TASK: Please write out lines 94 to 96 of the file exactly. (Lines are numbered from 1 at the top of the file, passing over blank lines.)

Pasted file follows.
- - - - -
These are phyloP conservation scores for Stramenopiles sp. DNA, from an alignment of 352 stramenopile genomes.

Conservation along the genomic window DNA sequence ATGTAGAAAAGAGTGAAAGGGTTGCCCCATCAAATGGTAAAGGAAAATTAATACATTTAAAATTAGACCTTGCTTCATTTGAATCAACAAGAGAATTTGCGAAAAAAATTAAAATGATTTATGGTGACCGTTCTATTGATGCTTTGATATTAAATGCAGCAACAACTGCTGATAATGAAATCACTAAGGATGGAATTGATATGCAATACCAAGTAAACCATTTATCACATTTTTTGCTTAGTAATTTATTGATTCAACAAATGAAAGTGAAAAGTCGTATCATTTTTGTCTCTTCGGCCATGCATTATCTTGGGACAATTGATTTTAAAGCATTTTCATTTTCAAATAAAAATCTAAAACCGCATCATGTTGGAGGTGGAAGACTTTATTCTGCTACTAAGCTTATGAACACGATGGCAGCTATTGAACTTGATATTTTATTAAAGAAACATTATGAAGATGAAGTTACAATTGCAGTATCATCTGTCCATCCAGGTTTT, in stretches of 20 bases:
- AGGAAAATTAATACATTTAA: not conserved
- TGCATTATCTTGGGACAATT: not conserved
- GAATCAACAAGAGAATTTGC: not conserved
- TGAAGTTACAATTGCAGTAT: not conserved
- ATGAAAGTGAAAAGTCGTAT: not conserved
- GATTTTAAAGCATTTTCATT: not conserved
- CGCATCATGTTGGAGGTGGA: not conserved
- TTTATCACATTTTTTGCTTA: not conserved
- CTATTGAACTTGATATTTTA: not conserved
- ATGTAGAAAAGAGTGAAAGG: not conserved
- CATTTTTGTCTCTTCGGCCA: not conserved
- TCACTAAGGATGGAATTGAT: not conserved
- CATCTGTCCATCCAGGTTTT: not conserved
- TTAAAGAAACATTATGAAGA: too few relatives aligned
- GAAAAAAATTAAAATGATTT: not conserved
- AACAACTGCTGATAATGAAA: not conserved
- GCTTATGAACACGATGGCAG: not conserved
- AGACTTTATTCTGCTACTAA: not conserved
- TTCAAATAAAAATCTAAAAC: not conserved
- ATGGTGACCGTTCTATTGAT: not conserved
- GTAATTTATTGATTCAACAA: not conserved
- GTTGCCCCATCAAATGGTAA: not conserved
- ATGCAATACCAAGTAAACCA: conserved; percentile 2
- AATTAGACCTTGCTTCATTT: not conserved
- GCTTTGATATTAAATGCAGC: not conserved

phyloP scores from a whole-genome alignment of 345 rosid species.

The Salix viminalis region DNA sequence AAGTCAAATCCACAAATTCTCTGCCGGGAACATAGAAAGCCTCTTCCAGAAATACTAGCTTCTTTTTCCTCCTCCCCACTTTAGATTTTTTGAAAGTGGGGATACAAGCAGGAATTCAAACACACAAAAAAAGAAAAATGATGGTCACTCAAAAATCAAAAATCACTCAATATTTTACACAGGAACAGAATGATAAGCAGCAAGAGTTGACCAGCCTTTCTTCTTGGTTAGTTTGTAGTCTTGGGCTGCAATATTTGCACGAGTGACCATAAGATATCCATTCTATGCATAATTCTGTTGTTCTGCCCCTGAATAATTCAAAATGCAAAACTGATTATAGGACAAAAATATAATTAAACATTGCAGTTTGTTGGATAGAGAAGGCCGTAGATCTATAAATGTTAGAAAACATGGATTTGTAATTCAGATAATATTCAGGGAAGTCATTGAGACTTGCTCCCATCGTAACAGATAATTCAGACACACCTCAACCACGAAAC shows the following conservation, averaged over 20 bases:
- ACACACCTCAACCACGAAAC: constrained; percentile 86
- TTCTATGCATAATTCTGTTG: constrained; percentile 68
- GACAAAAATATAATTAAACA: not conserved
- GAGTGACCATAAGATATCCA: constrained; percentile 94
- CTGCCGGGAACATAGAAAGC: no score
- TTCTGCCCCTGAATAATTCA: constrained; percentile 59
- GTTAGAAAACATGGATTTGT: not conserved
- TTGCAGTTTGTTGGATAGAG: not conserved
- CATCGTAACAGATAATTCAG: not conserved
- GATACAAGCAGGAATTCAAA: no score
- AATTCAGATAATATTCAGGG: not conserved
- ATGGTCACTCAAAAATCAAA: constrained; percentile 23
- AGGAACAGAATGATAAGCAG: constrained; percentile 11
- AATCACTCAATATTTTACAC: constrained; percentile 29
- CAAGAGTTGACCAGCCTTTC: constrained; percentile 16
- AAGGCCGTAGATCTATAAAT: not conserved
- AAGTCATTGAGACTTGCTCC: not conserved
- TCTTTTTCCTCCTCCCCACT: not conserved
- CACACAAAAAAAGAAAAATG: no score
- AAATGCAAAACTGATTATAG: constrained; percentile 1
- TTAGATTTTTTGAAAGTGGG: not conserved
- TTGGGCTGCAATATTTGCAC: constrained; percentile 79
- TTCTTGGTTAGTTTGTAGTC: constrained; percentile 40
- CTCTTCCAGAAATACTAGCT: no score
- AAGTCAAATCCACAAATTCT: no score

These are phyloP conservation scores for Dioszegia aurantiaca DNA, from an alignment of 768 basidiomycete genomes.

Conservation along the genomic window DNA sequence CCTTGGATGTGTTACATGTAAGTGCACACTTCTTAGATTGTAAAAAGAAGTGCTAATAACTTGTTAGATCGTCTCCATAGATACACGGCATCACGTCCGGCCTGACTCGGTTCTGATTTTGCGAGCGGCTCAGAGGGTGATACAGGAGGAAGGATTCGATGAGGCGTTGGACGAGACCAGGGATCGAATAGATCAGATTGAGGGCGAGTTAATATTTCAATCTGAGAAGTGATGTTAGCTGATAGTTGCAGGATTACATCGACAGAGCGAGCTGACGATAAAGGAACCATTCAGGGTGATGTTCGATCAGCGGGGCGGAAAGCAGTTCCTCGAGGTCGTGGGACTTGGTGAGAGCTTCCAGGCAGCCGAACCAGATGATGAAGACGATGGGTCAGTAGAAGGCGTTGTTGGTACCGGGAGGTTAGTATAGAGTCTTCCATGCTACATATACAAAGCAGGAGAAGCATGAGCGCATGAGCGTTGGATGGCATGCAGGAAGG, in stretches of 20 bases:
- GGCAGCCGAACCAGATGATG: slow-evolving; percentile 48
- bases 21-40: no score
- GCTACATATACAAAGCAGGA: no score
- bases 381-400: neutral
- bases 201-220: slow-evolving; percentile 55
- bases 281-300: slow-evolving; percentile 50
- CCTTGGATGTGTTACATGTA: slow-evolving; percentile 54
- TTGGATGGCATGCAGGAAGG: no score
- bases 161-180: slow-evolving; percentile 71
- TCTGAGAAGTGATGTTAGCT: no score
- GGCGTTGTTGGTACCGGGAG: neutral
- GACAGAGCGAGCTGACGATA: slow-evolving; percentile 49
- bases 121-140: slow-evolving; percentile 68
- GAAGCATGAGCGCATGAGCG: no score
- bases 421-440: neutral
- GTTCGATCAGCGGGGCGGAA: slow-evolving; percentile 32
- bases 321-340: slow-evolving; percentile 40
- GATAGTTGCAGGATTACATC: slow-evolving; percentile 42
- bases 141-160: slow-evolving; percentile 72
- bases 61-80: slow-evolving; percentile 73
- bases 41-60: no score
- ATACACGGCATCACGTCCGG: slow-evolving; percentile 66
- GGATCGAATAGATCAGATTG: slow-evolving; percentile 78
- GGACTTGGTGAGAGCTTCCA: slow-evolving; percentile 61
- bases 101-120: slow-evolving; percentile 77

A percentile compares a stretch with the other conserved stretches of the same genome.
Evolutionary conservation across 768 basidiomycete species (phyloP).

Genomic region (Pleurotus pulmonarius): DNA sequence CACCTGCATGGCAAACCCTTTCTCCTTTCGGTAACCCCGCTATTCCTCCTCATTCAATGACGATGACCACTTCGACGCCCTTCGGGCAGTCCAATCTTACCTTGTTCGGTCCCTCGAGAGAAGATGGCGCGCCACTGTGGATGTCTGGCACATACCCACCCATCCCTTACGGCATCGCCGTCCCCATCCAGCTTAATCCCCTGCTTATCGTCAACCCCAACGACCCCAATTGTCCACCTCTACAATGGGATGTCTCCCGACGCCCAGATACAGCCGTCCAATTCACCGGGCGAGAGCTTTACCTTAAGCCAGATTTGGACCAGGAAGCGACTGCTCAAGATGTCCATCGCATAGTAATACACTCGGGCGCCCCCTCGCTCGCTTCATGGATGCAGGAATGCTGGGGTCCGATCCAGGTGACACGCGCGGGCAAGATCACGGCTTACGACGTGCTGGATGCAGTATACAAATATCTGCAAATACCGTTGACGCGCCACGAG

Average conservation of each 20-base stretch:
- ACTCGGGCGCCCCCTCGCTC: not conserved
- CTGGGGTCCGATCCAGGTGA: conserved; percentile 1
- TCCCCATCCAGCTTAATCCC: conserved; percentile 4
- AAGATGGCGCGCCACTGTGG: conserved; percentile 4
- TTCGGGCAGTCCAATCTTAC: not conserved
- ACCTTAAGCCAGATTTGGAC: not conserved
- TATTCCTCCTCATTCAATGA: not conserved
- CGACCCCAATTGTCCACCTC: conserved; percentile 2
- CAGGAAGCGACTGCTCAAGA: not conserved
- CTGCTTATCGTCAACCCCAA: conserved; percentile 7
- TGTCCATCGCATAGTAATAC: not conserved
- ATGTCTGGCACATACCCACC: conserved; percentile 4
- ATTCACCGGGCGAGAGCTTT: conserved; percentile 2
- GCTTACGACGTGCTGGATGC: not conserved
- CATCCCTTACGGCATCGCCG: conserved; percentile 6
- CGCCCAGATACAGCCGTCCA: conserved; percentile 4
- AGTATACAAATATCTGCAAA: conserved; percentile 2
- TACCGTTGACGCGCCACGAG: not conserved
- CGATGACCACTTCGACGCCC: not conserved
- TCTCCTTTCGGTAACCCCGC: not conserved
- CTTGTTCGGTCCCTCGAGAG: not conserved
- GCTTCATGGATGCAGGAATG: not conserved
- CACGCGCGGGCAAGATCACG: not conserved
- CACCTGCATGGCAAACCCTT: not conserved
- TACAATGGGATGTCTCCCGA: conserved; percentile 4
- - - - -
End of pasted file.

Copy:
- CAGGAAGCGACTGCTCAAGA: not conserved
- CTGCTTATCGTCAACCCCAA: conserved; percentile 7
- TGTCCATCGCATAGTAATAC: not conserved